U.S. Department of Transportation
Federal Highway Administration
|Subject:||ACTION: National Transportation Safety Board Recommendations||Date:||November 15, 1995|
|From:||Director, Office of Engineering||Reply to Attn. of:||HNG-33|
|To:||Regional Federal Highway Administrators
Federal Lands Highway Program Administrator
The National Transportation Safety Board (NTSB) conducted an investigation of an accident on September 22, 1993, when barges that were being pushed by the towboat MAUVILLA struck and displaced the Big Bayou Canot railroad bridge near Mobile, Alabama. Shortly thereafter, National Railroad Passenger Corporation (Amtrak) train 2, the Sunset Limited, enroute from Los Angeles, California, to Miami, Florida, with 220 persons on board, struck the displaced bridge and derailed. Forty-two passengers and five crew members were killed, and 103 passengers were injured.
As a result of this catastrophic incident, the NTSB made the following recommendations to Secretary Federico Pena:
- Convene an intermodal task force that includes the Coast Guard, the Federal Railroad Administration, the Federal Highway Administration, and the U.S. Army Corps of Engineers to develop a standard methodology for determining the vulnerability of the Nation's highway and railroad bridges to collisions from marine vessels, to formulate a ranking system for identifying bridges at greatest risk, and to provide guidance on the effectiveness and appropriateness of protective measures.
- Require that the Federal Railroad Administration and the Federal Highway Administration, for their respective modes, use the methodology developed by the intermodal task force to carry out a national risk assessment program for the Nation's railroad and highway bridges.
- Require the modal operating administrations to develop and disseminate bulletins, notices, circulars, and other documents that call attention to the need for an employee reporting procedure concerning use of medication (over-the-counter and prescription) while on duty and that urge the transportation industry to develop and implement informational and educational programs related to this subject.
- Consider the use of RACONS, radar detectors, and other devices to make bridges more identifiable on radar.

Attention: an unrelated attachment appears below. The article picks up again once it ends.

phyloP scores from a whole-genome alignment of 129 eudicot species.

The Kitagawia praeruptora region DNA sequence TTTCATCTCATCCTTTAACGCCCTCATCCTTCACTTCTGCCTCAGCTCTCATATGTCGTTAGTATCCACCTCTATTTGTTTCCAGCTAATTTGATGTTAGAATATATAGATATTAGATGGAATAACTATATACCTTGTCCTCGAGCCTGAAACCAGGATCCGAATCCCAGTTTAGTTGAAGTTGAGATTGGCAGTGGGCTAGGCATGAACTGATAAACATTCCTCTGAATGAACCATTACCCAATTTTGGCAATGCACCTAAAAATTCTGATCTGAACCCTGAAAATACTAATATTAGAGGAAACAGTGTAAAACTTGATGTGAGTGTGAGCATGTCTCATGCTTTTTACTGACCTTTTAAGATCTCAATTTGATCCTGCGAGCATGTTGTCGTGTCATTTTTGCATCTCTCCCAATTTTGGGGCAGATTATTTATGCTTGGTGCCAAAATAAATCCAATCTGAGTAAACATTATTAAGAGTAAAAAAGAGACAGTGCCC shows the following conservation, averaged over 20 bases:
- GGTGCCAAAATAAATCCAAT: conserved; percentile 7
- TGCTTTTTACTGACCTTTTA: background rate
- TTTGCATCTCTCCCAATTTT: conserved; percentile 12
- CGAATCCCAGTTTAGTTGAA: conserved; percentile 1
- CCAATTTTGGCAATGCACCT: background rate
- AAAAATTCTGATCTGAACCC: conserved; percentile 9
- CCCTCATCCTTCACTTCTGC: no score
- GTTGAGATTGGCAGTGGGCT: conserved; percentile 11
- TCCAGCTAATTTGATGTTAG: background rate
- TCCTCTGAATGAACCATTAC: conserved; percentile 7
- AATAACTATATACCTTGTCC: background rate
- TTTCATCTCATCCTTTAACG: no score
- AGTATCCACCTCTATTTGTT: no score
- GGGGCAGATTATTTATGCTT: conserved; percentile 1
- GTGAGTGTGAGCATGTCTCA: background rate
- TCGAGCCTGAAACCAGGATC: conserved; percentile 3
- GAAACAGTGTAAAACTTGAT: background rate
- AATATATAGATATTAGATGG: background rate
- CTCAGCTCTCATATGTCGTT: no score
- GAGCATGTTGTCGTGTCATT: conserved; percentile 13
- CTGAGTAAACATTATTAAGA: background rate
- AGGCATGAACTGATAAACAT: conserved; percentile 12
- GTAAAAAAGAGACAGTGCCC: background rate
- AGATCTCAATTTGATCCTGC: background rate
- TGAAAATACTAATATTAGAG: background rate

The Office of the Secretary has provided an initial response to each of the NTSB's recommendations. Recommendation 4 has been satisfactorily closed, whereas Recommendations 1, 2, and 3 remain open. The open recommendations concerning the development and use of a risk assessment methodology and the employee use of medication while on duty require action by FHWA at this time.
We share the NTSB's concern regarding the serious consequences resulting from marine vessel collisions with highway bridges. However, the FHWA believes the States currently have available for use the needed guidance for the performance of the recommended risk assessment. This guidance is contained in the American Association of State Highway and Transportation Officials' (AASHTO) publication entitled "Guide Specification and Commentary for Vessel Collision Design of Highway Bridges, February 1991."
The AASHTO guide specification provides the basic framework and guidance for the States to appropriately determine the vulnerability of the Nation's highway bridges to collisions from marine vessels, to formulate a ranking system for identifying bridges at greatest risk, and to evaluate the appropriateness of protective measures. It enables bridge engineers to assess the risk of vessel collisions with a bridge, calculate the costs of probable collisions, develop plans to minimize the risk of collision, and develop designs to protect the bridge and its motorists in the event of a collision.